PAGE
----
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HUMN 1001 Forms of Narrative: An Introduction to Humanities

Introduces students to forms of narrative from different historical, geographical, and cultural contexts in different media in order to explore how narrative, as cognitive tool and form of representation, functions as a means of understanding human experience. Students learn to analyze and interpret narratives and improve critical thinking, the practice of close reading, and written and verbal communication. Serves to introduce students to the types of questions and methods of interpretation encountered in Humanities.

HUMN 1002 Visualizing Culture: An Introduction to Humanities

How do we see, what do we consider worth looking at, how does this shape culture? What do visual media do to/for us and how do we endow them with meaning? This class probes such questions using a range of visual media including visual art, film, music videos, and social media. With the help of theoretical, scholarly, and popular sources, students analyze examples of visual culture and articulate their responses to the issues raised.

HUMN 1003 Conflicts in History: Civilization and Culture: An Introduction to Humanities

Introduces students to concepts of culture, history, and civilization as sites of conflict across different historical times and geographical locations. Course materials address political and artistic questions that intersect across different ages through their different histories and guiding concepts. Students will learn to read and understand critical, historical, political, and artistic works. Emphasis will be placed on developing critical thinking, close reading, and the ability to articulate and develop issues in writing and verbally.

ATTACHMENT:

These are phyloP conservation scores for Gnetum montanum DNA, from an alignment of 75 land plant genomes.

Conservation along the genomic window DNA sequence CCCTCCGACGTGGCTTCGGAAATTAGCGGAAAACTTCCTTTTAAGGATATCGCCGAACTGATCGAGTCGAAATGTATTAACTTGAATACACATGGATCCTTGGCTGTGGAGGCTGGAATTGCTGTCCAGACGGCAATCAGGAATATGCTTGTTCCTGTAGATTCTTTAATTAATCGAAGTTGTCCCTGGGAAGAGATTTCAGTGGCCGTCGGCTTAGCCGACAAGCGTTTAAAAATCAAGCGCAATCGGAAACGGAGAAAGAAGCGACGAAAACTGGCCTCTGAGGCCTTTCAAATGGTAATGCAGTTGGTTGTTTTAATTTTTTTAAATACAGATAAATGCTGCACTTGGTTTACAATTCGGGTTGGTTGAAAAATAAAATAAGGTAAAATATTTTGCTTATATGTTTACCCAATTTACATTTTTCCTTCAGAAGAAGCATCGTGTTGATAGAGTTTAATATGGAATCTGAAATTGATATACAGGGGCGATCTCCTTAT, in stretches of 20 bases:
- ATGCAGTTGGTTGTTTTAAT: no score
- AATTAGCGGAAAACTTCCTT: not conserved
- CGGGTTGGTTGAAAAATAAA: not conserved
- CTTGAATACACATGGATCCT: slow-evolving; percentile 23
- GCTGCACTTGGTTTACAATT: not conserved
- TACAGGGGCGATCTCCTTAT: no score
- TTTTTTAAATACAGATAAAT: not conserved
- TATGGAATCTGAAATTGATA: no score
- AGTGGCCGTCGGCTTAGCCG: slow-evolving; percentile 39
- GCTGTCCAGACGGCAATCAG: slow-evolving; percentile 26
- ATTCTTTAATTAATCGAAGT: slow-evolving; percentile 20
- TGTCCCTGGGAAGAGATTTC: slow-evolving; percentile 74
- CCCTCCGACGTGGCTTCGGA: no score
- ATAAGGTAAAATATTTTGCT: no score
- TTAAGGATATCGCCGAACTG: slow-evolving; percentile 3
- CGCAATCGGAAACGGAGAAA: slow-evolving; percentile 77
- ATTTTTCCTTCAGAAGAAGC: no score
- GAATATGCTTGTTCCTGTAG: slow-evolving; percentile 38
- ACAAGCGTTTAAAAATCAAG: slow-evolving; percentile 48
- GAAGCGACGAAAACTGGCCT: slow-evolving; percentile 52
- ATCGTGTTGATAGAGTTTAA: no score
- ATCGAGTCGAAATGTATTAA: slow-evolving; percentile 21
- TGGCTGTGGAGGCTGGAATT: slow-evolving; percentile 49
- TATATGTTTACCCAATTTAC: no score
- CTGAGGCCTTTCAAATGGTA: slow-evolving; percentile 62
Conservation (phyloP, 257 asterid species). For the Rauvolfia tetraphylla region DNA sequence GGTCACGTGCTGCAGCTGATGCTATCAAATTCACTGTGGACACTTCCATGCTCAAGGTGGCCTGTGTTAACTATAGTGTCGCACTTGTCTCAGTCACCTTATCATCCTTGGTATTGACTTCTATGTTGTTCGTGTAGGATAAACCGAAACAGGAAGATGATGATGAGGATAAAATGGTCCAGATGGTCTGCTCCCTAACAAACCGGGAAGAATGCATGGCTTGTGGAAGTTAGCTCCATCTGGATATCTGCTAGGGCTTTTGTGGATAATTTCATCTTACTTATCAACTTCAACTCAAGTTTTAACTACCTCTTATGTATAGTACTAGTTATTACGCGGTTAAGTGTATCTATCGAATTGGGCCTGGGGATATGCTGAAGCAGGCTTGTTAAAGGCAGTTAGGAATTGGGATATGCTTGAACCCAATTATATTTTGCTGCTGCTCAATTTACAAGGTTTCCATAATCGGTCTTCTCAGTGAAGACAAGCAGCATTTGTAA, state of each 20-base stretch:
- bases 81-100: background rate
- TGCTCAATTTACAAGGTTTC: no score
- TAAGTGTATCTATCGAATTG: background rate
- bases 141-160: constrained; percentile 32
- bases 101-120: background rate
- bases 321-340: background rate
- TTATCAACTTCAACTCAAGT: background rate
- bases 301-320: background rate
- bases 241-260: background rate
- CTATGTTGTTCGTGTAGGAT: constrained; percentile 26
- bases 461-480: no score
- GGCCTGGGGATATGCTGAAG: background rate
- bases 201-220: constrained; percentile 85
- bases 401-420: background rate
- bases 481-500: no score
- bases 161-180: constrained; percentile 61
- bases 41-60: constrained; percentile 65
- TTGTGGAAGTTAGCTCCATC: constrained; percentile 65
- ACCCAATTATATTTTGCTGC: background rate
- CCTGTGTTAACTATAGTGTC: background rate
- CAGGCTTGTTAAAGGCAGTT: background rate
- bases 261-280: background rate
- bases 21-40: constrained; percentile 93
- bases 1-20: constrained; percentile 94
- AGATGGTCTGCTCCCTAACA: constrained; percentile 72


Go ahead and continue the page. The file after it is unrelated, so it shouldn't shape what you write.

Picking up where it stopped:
HUMN 3093 Topics: Bold Experimenters
Kieran Murphy

Description to come.

HUMN 3310 Bible as Literature
K. Little

No single book has been as influential to the English-speaking world as the Bible. We’ll read the Hebrew Bible and the New Testament for stories, poetry, and wisdom traditions. We’ll approach the Bible as literature by analyzing its plots, characters, and meanings. Students study its textual history, how there came to be a “Bible,” and the many writers, conflicts, and cultures from which it emerged. We’ll consider the Bible’s powerful influence on ethics and philosophy. Same as ENGL 3310.

HUMN 3500 Literatures of Consciousness
Annje Wiese

This course is an interdisciplinary study of human consciousness and its representation. We will analyze a variety of works, including literature, film, cognitive theory, philosophy, and scientific studies in order to see what we can learn by synthesizing the different perspectives each has to offer. More specifically, we will analyze the representation of thought in fiction (both literature and film) alongside the information more theoretical and scientific approaches bring to bear on the following key questions: What is consciousness? How do we think and perceive? What does it mean to be “neurotypical” or, by contrast, to be cognitively impaired? And what does all of this have to do with who we are? Our goal is to see how such an interdisciplinary approach can facilitate a complex and productive understanding of consciousness and its implications.

HUMN 3505 The Enlightenment

Examines Enlightenment notions of reason, humanity and social progress. Topics include 18th century views on government, science, education, religion, slavery and gender roles. Same as GRMN 3505.

HUMN 3600 Avatars
Andy Gilbert